Two articles ago, we noted that are lots and lots of programs, theories, support groups, and so on that have been created in order to help people overcome substance abuse problems. And because of this, because of the smorgasbord of substance abuse treatments, we thought grouping them into categories might be helpful. To this end, we began by sorting them according to their stance on abstinence. Recovery programs are either based on harm reduction and abstinence.
Harm Reduction Versus Abstinence
This division also reflects a controversial real-world dichotomy in the land of rehab and addiction research. The abstinence peeps tell the harm reduction peeps that their method is ineffective at best and life-threatening at worst. The harm reduction lobs that exact accusation back at the abstinence camp. The infighting doesn’t stop at rehab administrators, addiction specialists, and therapists, unfortunately. The beleaguered patients are drawn into the fray as well. Someone with an addiction to weed who wants to moderate rather than quit won’t be welcome in a Marijuana Anonymous meeting.
However, taking one side or another isn’t necessary. This is stating the obvious, but you can try out both approaches. When you want to solve a problem, you usually have to try a few different solutions. Sometimes the first thing you try does the trick, but often it doesn’t. So try moderation first. If that doesn’t work, abstinence can be your backup plan. If that falls through, no worries. Try again. There’s nothing wrong with ping-ponging between approaches until you hit paydirt. If you keep trying, you’ll eventually figure out the best way for you to get to moderation or abstinence. Just keep moving forward.
Image courtesy – thedebtprincess
On this site, we can assist you with the moderation route by telling you how Alternatives teaches it. (Again, it only teaches moderation of alcohol because of legal reasons, but you can apply the same technique to marijuana.) Additionally, you should check out the other non-abstinent groups out there, including Moderation Management and Smart Recovery. These programs all fit under the umbrella term harm reduction, but they probably differ in the way they teach moderation. Again, if one method doesn’t work, you can always move on to the next one.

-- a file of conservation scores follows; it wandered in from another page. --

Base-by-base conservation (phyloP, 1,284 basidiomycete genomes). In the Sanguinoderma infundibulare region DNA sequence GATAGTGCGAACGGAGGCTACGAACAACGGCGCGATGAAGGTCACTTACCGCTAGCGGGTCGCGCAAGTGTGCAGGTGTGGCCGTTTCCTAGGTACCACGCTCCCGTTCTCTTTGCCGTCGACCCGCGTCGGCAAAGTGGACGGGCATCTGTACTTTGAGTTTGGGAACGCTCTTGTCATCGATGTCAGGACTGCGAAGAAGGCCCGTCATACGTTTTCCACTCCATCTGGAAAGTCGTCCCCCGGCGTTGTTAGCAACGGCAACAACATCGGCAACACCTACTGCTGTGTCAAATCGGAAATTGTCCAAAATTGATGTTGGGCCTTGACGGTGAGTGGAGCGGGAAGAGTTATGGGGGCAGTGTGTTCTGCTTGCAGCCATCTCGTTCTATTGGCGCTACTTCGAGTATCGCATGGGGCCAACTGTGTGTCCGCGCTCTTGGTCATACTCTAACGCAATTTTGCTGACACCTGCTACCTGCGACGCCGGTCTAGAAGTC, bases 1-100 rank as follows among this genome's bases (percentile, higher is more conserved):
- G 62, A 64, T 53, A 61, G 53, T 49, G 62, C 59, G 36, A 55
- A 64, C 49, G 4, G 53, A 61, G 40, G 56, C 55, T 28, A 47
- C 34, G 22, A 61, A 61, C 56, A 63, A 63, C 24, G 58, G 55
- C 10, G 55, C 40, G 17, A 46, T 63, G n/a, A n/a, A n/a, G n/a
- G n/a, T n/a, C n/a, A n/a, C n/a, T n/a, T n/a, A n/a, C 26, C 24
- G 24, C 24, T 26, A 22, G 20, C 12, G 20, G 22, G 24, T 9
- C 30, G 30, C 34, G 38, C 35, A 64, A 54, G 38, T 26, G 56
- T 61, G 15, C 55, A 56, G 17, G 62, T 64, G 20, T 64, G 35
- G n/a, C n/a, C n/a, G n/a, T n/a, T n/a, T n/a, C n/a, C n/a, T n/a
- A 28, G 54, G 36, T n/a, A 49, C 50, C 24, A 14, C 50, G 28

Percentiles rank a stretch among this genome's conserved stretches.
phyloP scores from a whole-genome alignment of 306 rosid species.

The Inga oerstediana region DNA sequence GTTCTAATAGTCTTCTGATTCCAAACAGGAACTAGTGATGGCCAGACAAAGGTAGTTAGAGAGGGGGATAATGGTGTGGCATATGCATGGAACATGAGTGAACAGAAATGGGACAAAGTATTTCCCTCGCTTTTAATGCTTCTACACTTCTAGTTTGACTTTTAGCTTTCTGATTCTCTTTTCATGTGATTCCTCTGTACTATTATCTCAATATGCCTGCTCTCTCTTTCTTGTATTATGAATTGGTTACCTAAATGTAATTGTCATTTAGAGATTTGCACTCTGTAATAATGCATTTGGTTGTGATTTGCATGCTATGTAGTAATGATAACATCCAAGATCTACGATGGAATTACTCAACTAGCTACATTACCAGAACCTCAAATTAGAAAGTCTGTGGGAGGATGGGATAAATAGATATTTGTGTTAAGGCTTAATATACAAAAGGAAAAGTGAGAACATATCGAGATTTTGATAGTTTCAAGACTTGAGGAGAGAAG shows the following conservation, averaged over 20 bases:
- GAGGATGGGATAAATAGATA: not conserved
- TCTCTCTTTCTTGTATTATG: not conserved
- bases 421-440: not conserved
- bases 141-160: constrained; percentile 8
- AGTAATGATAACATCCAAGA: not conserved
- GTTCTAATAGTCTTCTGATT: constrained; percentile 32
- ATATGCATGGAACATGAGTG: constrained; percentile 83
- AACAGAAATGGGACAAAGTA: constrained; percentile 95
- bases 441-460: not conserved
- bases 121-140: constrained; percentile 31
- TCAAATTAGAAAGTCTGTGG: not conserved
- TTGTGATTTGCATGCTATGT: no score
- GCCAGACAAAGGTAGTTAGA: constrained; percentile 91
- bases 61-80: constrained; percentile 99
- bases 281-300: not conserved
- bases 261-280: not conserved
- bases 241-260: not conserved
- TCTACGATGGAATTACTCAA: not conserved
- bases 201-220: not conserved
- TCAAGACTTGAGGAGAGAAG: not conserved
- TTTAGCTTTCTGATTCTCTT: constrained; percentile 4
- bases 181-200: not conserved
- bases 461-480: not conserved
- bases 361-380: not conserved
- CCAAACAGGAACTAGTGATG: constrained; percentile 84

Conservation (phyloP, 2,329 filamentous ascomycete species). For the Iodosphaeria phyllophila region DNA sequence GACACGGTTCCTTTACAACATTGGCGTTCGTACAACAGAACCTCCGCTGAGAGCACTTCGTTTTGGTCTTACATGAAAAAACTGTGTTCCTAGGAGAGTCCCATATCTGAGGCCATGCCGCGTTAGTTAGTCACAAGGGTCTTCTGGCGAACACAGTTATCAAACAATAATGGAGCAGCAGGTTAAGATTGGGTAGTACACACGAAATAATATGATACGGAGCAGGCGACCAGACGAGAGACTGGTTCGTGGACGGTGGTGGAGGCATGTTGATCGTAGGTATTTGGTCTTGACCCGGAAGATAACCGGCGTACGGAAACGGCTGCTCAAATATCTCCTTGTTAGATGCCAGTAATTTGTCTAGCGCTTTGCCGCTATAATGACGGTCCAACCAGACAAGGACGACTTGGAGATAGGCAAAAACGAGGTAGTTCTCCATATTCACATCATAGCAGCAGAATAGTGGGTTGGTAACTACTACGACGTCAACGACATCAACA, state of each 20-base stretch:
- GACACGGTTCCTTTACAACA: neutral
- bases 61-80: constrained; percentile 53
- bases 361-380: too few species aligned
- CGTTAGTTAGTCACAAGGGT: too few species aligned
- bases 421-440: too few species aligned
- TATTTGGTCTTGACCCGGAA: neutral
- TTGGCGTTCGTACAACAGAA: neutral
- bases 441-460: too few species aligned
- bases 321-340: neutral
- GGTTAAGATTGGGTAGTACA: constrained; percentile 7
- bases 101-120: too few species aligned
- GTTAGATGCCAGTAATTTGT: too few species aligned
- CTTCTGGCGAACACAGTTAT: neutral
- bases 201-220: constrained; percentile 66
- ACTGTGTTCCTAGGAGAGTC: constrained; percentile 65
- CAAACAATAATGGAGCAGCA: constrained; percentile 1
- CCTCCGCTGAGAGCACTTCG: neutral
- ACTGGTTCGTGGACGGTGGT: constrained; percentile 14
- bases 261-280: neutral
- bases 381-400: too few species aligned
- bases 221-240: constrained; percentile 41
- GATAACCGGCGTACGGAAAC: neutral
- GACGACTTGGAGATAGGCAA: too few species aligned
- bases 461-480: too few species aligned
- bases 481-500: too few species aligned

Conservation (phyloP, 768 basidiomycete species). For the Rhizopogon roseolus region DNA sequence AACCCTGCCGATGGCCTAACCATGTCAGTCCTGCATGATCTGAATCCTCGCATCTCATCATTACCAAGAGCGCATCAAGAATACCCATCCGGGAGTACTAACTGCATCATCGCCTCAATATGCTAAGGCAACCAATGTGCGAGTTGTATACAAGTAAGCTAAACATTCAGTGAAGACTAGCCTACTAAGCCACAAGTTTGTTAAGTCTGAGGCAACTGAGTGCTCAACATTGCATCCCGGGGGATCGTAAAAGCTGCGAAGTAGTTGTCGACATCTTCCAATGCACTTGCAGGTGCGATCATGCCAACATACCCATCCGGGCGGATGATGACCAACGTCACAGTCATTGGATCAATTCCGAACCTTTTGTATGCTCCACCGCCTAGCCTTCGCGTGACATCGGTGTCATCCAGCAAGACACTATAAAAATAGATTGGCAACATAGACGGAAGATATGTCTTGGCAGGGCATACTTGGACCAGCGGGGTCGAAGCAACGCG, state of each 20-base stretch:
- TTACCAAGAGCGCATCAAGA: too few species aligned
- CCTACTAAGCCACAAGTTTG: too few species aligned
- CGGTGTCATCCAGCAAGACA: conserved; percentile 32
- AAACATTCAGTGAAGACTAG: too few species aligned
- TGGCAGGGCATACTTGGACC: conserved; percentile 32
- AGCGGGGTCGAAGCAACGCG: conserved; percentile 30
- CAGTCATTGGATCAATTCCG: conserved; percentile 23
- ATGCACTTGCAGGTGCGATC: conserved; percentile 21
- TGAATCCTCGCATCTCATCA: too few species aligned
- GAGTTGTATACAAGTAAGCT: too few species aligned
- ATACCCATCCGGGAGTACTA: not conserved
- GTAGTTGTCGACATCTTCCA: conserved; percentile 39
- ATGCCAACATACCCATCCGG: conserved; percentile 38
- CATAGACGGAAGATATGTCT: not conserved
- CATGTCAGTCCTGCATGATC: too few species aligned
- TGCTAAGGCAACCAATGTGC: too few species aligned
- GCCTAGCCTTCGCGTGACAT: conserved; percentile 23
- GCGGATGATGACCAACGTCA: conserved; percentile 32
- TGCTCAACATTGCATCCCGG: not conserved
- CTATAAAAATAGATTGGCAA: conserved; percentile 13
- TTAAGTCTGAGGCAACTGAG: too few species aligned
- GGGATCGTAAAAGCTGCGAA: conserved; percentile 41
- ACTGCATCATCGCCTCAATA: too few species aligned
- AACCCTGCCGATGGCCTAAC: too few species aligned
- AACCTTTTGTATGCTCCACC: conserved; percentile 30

Image courtesy – activerain.trulia.com
Ok, so how does Alternatives teach moderation? Essentially, they use what’s called exposure work to extinguish the desire to consume alcohol in an immoderate way. Here’s how Dr. Tom Horvath defines exposure work in his article “Exposure Therapy: A New Look at Conquering Cravings”:
“[It is] a technical term in psychotherapy and CBT, is a foundation of treatment for anxiety disorders, PTSD and phobias. In exposure therapy, the client experiences, directly or indirectly, the very thing that’s feared in an effort to learn to gain control of the distress that it causes. The exposure can occur in gradual increments (often referred to as ‘desensitizing’) or all at once (often referred to as ‘flooding’).”
Let’s get clear on how this works with anxiety and phobias. If someone was deathly afraid of cats, and they wanted to use exposure to eliminate that fear, they might start by being in a very large area with one. Staying with the feelings of fear long enough to see them build and then dissipate is the key. When the client feels fear dissipating, he or she is ready for the next level. The next level means that the stimulus is intensified. The person might now stand in a room with two cats. Again, the client must experience the rise and fall of extreme fear to make progress. The process continues in this manner until cats are no longer able to evoke fear in the client.
How can this method help people quit using weed? Check out the next article: Moderating Weed Use Through Extinction to find out.